I have used
SAS for 15 years, and have started using
R seriously the past 6 months, with some tinkering around in it for a couple of years ahead of that. From a programming perspective,
R does data manipulations directly, there is no equivalent to
PROC SQLprocedures because they're not needed (the latter being more efficient in
SAS when there is a lot of data manipulation to do from external data sources, e.g. administrative data). This means that, now I'm getting the hang of it, data manipulation is faster in
R and requires much less code.
The main issue I have encountered is memory. Not all R packages allow
WEIGHT type specifications, so if you have
SAS datasets with variables used in
REPLICATE statements, you may have issues. I have looked at the
bigmemory packages in R but they do not appear to be compatible with all R packages, so if you have very large datasets that require analyses that are relatively uncommon, and have been aggregated, you may have issues with memory.
For automation, if you have
SAS macros then you should be able to programme the equivalent in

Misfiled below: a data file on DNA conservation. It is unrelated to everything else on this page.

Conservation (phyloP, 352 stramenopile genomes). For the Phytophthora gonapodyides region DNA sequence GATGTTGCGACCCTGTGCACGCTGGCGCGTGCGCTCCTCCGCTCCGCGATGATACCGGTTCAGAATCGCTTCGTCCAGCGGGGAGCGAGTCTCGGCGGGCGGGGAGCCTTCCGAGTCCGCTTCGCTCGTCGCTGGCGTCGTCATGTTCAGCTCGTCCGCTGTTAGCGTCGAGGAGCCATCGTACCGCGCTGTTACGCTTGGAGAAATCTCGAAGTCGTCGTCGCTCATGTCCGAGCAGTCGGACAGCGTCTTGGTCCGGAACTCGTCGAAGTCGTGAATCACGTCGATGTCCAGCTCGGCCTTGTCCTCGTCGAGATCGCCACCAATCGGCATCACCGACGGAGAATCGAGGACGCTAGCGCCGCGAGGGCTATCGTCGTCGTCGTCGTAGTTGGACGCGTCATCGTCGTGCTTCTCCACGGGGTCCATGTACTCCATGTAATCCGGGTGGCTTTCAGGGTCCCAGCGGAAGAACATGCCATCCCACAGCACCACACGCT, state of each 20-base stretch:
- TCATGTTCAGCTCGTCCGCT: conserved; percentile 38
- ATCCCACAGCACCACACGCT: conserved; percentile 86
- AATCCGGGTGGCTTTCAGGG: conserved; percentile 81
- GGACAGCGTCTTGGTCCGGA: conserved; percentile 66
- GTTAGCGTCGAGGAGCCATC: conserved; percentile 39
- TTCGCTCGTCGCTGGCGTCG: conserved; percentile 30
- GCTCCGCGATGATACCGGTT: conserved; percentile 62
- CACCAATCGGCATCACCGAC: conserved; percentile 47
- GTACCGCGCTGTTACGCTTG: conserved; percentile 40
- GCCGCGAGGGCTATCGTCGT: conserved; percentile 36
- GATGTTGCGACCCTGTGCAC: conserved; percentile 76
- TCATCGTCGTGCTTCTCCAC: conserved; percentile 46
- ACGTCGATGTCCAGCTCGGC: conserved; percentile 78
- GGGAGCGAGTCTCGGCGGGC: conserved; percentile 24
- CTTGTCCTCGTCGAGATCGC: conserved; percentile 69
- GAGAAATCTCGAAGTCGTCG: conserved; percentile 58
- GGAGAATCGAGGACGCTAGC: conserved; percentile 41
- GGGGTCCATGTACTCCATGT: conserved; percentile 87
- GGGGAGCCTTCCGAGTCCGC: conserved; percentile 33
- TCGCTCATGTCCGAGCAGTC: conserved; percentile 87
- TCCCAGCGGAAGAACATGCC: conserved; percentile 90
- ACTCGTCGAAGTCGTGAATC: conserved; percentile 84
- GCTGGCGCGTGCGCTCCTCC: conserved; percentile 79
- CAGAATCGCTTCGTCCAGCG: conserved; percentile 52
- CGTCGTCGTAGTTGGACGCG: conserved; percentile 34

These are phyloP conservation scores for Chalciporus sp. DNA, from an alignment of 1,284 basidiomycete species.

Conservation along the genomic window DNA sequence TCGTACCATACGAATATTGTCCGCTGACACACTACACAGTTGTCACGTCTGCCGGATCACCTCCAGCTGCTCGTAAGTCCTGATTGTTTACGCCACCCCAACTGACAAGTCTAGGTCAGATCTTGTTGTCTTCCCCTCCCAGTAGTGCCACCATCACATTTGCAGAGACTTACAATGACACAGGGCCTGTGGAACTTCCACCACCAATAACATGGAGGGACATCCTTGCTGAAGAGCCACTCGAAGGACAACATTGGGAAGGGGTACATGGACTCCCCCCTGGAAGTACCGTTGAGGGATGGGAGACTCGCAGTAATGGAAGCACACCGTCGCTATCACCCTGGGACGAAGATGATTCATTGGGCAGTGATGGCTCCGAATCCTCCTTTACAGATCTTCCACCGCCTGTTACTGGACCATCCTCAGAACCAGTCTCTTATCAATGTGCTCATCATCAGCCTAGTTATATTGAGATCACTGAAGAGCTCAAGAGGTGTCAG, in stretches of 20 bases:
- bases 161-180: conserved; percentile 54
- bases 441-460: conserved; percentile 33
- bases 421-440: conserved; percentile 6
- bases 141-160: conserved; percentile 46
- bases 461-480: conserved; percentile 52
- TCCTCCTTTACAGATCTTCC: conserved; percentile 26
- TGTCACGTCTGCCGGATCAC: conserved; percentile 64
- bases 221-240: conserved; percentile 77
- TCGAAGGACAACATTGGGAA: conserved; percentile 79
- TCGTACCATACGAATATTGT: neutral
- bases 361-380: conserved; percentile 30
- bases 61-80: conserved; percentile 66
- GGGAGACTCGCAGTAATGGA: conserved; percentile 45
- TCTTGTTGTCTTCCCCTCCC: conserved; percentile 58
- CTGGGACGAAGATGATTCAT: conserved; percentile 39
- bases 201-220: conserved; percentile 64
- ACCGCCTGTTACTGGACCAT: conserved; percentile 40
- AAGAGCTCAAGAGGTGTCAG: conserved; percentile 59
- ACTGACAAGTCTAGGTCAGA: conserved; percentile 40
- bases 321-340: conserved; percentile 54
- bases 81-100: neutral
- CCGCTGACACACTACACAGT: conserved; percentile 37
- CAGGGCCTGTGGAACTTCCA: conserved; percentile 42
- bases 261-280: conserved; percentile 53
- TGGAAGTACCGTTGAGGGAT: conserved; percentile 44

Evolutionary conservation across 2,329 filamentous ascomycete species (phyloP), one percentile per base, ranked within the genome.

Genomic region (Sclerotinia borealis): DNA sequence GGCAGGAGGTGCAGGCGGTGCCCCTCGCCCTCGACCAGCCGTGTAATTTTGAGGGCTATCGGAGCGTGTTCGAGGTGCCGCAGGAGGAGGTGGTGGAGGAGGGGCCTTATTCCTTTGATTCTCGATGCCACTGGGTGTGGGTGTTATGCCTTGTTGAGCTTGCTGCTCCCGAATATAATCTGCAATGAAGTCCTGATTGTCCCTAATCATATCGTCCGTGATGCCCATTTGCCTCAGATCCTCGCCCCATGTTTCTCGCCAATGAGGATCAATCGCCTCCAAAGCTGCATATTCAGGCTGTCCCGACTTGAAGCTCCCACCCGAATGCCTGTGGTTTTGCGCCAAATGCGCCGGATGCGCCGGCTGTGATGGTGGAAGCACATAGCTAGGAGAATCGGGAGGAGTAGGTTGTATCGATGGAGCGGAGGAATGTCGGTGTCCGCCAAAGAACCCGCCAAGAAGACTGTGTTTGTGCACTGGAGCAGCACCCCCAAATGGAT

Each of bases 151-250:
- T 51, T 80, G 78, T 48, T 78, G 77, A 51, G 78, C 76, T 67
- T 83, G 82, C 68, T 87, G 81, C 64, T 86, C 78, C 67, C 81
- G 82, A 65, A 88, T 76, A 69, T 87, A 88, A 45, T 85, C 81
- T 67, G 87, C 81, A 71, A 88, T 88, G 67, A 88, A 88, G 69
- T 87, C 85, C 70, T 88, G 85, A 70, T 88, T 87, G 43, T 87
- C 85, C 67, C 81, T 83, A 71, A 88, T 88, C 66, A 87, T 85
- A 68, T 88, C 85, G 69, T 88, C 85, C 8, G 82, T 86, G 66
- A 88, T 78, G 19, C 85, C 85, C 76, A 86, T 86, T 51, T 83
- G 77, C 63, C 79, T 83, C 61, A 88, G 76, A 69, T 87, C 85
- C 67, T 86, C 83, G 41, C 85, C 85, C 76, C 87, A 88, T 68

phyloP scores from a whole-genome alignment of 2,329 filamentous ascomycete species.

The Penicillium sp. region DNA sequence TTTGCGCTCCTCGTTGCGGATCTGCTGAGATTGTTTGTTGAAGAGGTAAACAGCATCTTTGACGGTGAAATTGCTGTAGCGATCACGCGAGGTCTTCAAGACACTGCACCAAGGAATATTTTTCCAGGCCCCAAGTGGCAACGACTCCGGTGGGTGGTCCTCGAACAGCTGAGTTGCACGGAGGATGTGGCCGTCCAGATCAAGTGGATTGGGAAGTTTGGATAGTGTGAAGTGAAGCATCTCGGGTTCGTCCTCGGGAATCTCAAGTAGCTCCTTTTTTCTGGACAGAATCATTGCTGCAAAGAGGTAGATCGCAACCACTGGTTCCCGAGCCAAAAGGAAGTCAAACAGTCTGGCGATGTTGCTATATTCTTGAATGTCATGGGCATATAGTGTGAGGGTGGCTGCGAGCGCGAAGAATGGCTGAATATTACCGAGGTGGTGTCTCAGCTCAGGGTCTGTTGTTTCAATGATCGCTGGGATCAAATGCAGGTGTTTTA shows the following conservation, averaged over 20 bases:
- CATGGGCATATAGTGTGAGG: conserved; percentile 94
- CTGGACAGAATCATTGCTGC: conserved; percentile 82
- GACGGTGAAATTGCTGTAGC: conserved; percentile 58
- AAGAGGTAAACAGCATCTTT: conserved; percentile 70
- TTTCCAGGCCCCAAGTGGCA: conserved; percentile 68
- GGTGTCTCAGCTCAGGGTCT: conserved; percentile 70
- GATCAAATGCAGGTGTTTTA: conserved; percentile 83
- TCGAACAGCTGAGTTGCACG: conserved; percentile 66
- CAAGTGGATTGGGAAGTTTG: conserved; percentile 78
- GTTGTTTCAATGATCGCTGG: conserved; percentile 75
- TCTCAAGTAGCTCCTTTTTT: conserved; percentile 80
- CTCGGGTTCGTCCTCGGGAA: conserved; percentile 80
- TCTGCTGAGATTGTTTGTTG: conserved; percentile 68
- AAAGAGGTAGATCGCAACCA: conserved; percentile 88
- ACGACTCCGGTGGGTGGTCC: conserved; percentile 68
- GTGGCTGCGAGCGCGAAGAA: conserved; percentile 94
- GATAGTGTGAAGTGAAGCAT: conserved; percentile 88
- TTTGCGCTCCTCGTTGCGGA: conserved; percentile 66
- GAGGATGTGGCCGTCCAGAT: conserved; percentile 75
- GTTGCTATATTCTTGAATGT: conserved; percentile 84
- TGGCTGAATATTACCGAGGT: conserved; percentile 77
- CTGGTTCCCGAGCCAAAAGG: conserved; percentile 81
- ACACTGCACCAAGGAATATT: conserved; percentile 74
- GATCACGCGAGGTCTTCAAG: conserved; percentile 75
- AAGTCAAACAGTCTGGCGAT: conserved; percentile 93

R and run as batch.
For coding in
R, I was using
Notepad++ and setting the language to
R, and am now discovering the joys of
R Studio. Both these products are free, and do language mark up like the improved
SAS syntax GUI (I've only ever used the syntax screen in
There is a website, and related book, for people swapping from
R. I found them useful for trying to work out how to translate some
SAS commands into
Update: one thing that drove me nuts when coming to
R is that
R doesn't assume everything is a data set (
data frame in
R parlance), because it's not a statistical package in the way that
Stata, etc are. So, for example, it took me a while to get
if statements working because I kept getting the help for
if statements with vectors (or maybe matrices) whereas I needed an
if statement that worked with
data frames. So the help pages probably need to be read more closely than you would normally, because you'll need to check that the command you want to do will operate with the data object type you have.
The bit that still drives me crazy when learning a new
R command (e.g. analysis method in a contributed package) is that the help for commands is often not entirely self-contained. I will go to the help page to try to learn the command and the usage notes often have
... contained in them. Sometimes trying to work out what can or should go where the
... is has lead me into a recursive loop. The relative brevity of the help notes, coming from
SAS which provides detailed examples of syntax and worked examples with an explanation of the study in the example, was quite a large shock.